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May 032017
 

Pennsylvania Carbon Monoxide Alarm Standards Act (2013)

*The statute provided below is current as of May 2017.

Section 1.  Short title.

This act shall be known and may be cited as the Carbon Monoxide Alarm Standards Act.

Section 2.  Definitions.

The following words and phrases when used in this act shall have the meanings given to them in this section unless the context clearly indicates otherwise:

“Apartment.”  A room or suite of two or more rooms, occupied or leased for occupation, or intended or designed to be occupied, as a domicile.

“Approved carbon monoxide alarm.”  The term includes:

(1)  A single or multiple station carbon monoxide alarm listed as complying with the Approved American National Standard for Single and Multiple Station Carbon Monoxide Alarms (ANSI/UL2034) or a carbon monoxide detector listed as complying with the Approved American National Standard for Gas and Vapor Detectors and Sensors (ANSI/UL2075) installed in accordance with this act.

(2)  A device that may be combined with a smoke alarm or smoke detector if the combined smoke alarm or detector meets all of the following:

(i)  Complies with either of the following:

(A)  The Approved American National Standard for Single and Multiple Station Carbon Monoxide Alarms (ANSI/UL2034) for carbon monoxide alarms and the Approved American National Standard for Single and Multiple Station Smoke Alarms (ANSI/UL217) for smoke alarms.

(B)  The Approved American National Standard for Gas and Vapor Detectors and Sensors (ANSI/UL2075) for carbon monoxide detectors and the Approved American National Standard for Safety for Smoke Detectors for Fire Alarm Systems (ANSI/UL268) for smoke detectors.

(ii)  Emits an alarm in a manner that clearly differentiates between detecting the presence of carbon monoxide and the presence of smoke.

(3)  A carbon monoxide detection system that includes carbon monoxide detectors and audible notification appliances that are installed and maintained in accordance with the National Fire Alarm and Signaling Code (NFPA 72) and the Standard for the Installation of Carbon Monoxide (CO) Detection and Warning Equipment (NFPA 720) and are in compliance with the Approved American National Standard for Gas and Vapor Detectors and Sensors (ANSI/UL2075).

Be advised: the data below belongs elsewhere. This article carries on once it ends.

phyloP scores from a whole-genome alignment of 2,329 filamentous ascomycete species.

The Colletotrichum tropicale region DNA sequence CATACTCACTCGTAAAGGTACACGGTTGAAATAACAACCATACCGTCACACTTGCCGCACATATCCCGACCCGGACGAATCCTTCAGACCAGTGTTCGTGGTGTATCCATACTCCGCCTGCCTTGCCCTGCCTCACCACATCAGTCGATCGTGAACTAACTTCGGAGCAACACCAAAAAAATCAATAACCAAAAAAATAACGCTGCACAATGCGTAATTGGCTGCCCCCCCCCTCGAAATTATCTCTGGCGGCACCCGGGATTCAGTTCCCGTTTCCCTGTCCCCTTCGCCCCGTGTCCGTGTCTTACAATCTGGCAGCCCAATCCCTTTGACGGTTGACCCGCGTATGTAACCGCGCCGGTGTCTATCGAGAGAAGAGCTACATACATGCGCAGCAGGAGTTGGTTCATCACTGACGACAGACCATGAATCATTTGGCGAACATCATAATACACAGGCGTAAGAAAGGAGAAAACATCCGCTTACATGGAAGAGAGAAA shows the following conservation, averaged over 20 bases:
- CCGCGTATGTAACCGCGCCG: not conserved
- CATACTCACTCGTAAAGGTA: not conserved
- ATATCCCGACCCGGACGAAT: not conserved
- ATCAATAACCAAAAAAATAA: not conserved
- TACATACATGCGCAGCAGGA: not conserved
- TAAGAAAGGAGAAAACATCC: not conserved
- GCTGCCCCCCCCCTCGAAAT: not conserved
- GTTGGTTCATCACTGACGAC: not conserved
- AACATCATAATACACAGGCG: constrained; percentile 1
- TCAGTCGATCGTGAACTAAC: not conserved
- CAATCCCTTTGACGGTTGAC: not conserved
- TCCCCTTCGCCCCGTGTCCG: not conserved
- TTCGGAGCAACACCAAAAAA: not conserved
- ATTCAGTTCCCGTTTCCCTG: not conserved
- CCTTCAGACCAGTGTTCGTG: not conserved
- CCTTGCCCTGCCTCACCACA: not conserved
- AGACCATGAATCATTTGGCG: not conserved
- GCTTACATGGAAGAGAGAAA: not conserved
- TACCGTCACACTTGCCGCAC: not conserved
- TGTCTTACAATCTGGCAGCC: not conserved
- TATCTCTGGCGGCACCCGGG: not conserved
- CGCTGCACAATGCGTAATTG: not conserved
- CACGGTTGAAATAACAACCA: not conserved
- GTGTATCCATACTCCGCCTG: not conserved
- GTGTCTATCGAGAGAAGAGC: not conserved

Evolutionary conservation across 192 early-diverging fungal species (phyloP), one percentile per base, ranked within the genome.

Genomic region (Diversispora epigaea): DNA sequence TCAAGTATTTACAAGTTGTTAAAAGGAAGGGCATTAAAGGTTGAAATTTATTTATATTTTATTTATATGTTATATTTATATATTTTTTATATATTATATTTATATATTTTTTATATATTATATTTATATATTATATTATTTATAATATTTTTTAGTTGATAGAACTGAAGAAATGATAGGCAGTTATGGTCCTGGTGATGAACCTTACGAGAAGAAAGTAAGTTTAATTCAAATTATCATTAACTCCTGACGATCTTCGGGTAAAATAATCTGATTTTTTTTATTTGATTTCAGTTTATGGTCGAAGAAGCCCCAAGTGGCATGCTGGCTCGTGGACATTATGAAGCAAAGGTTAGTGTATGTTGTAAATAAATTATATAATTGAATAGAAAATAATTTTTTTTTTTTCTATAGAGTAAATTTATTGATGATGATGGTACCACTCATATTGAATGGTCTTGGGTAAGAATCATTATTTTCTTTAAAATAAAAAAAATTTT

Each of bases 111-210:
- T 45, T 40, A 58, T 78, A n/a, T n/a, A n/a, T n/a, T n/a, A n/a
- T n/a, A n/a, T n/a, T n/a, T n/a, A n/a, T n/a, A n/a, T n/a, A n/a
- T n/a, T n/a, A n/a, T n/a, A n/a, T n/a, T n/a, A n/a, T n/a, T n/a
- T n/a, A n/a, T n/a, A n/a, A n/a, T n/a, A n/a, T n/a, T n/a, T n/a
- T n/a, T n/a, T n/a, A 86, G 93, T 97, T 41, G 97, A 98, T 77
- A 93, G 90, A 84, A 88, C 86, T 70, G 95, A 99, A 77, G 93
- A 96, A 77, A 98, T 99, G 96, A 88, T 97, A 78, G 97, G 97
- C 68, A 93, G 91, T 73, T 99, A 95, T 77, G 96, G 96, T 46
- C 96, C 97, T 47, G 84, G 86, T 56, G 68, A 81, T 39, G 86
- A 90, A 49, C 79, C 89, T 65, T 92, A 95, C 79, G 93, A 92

“Fossil fuel.”  Coal, kerosene, oil, wood, fuel gases and other petroleum or hydrocarbon products which emit carbon monoxide as a by-product of combustion.

“Installed.”  A carbon monoxide alarm that is hardwired into the electrical wiring, directly plugged into an electrical outlet without a switch, other than a circuit breaker, or, if the alarm is battery powered, attached to the wall or ceiling of a residential building, an apartment or a multifamily dwelling, in accordance with the Standard for the Installation of Carbon Monoxide (CO) Detection and Warning Equipment (NFPA 720).

“Multifamily dwelling.”  Any house or building, or portion thereof, that is intended or designed to be occupied or leased for occupation, or occupied as a home or residence for three or more households living in separate apartments, and doing their cooking on the premises.

“Operational.”  Working and in service.

“Residential building.”  Detached one-family and two-family dwellings and multiple single-family dwellings which are not more than three stories in height with a separate means of egress, which includes accessory structures.

Section 3.  Administration.

Nothing in this act is intended to modify the authority and responsibilities of the Department of Labor and Industry under the act of November 10, 1999 (P.L.491, No.45), known as the Pennsylvania Construction Code Act.

Section 4.  Carbon monoxide alarm requirements.